A member of the Brahma Kumaris World Spiritual University cult would fit a fairly typical profile – intelligent, thoughtful, passionate, concerned by the injustices and prejudices of the world, and also concerned by their own inadequacies or shortcomings and a perception that they need to be better than they are.
They tend to be people of integrity, capable of self control, sacrifice and commitment. They are so committed that they volunteer their time and energy without material reward or even compensation. These characteristics may not have been obvious before they ‘found their faith’ because typically a degree of confusion, anger, resentment or depression, insecurity or negativity may have compromised their emotional state.
The majority of westerners who became members in the 1970′s and 1980′s were in their twenties although with the new style of recruitment this has changed. Many of those who are older are educated and professional. But there is a common denominator – childhood discontent. Cult members are often the product of less than functional childhoods and see the world as an unhappy place – for example they may have come from dysfunctional families, or single parent families, or negligent (although possibly wealthy) families.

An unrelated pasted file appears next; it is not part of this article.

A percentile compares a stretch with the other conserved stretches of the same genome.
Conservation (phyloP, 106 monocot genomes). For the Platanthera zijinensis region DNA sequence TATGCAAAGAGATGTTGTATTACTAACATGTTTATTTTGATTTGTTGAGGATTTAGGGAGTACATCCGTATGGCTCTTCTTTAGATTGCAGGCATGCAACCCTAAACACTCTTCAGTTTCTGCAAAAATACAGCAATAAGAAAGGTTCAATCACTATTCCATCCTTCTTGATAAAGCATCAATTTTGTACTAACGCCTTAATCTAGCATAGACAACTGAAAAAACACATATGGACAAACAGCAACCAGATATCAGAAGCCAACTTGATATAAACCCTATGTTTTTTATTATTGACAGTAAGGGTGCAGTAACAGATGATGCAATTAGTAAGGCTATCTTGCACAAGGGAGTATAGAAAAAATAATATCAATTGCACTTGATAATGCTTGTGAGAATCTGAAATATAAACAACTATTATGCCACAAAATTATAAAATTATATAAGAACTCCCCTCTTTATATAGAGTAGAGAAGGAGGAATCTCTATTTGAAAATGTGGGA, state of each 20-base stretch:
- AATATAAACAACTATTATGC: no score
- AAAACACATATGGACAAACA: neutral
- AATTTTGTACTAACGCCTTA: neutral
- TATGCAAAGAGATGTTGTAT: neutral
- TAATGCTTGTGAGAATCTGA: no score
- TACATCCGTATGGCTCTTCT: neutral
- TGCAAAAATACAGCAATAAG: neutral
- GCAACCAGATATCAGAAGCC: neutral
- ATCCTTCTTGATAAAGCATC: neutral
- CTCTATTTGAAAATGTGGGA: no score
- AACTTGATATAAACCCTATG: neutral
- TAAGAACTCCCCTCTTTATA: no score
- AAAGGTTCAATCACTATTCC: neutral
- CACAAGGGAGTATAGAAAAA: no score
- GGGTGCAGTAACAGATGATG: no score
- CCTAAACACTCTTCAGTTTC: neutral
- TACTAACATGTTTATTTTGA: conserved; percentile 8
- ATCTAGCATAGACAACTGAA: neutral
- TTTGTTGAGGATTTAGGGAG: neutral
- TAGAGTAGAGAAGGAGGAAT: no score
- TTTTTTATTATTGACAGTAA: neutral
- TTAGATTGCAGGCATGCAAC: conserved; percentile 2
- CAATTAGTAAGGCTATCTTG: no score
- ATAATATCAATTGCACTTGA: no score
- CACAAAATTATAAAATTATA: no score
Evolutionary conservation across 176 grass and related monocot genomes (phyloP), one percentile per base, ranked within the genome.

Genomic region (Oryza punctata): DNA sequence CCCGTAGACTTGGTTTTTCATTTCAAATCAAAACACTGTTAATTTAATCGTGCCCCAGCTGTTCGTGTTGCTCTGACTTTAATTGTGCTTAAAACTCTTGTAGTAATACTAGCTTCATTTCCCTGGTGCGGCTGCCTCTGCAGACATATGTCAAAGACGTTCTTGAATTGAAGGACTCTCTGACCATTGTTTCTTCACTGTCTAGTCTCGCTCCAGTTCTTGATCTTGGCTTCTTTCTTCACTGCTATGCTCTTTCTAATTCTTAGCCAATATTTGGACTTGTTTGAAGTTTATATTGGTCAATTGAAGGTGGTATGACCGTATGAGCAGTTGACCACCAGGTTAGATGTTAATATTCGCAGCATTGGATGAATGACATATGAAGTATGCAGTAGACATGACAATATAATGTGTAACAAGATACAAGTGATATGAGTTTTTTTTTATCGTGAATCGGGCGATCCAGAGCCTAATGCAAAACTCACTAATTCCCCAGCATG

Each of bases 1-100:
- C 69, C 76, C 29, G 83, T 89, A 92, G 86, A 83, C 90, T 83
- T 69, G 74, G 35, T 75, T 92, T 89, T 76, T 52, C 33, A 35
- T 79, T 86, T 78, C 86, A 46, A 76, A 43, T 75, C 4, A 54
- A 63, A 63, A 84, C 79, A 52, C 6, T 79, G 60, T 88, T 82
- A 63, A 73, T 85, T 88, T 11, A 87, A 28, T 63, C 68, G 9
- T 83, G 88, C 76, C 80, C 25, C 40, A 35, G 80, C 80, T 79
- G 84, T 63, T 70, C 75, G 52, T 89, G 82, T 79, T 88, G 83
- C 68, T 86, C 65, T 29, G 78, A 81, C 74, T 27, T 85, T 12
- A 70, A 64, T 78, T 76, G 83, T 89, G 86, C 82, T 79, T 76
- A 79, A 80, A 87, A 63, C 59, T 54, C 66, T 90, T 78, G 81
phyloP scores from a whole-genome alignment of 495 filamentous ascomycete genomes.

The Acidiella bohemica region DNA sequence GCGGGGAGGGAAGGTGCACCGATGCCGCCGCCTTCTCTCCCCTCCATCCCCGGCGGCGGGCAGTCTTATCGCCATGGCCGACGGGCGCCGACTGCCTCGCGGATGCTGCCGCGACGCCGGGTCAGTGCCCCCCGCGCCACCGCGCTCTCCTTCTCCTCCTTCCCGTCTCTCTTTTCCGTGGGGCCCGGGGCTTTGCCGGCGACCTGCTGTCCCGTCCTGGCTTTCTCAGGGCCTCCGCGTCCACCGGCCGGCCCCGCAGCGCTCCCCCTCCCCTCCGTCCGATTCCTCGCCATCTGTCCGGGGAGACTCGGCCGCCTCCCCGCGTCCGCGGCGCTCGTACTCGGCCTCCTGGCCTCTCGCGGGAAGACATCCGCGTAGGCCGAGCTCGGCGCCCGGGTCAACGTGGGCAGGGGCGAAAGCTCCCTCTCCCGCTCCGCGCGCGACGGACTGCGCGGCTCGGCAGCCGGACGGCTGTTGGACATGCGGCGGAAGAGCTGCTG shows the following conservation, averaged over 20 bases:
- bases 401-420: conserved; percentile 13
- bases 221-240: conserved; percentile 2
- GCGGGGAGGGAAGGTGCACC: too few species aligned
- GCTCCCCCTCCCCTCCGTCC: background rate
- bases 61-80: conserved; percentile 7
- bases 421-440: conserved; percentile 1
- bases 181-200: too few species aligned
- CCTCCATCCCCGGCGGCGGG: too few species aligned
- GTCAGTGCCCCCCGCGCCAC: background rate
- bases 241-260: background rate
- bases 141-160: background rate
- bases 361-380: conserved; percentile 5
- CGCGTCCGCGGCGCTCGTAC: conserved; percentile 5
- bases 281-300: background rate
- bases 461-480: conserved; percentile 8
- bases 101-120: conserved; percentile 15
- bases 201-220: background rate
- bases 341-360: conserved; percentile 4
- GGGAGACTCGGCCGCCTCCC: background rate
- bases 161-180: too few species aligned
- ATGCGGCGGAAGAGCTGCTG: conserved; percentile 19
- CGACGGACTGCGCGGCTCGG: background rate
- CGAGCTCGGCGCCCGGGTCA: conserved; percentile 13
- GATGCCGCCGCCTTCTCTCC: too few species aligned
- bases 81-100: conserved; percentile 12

Almost inevitably cult members have reached adulthood emotionally compromised. And they are aware of it. And they want to do something about it. That is the trap.
If it all sounds too corny, or pathetic (like it wouldn’t happen to you) don’t be fooled – it is not just in the packaging, nor is it about gullibility. It is about being human and our need and ability to believe. Hitler, Mao Tse Dong, Pol Pot all convinced their followers of the truth of their ideology. Those same followers then went on to murder millions of people on their behalf. So how hard is it then for some of us to be convinced by a spiritual ideology that we should make an effort to be better people and to contribute to a collective that is trying to uplift the world and make it a better place to live? How hard is it to believe that renunciation and dedication would be necessary to achieve this? Who doesn’t want to be better than they are and to make a difference?
When you meet the members you will be impressed by their ‘niceness’ – they are very dedicated to being pleasant people. This is very disarming and is a primary reason they have developed such great influence as a group. It is obviously a different story when they are falling apart – but you won’t get to meet ex-members.
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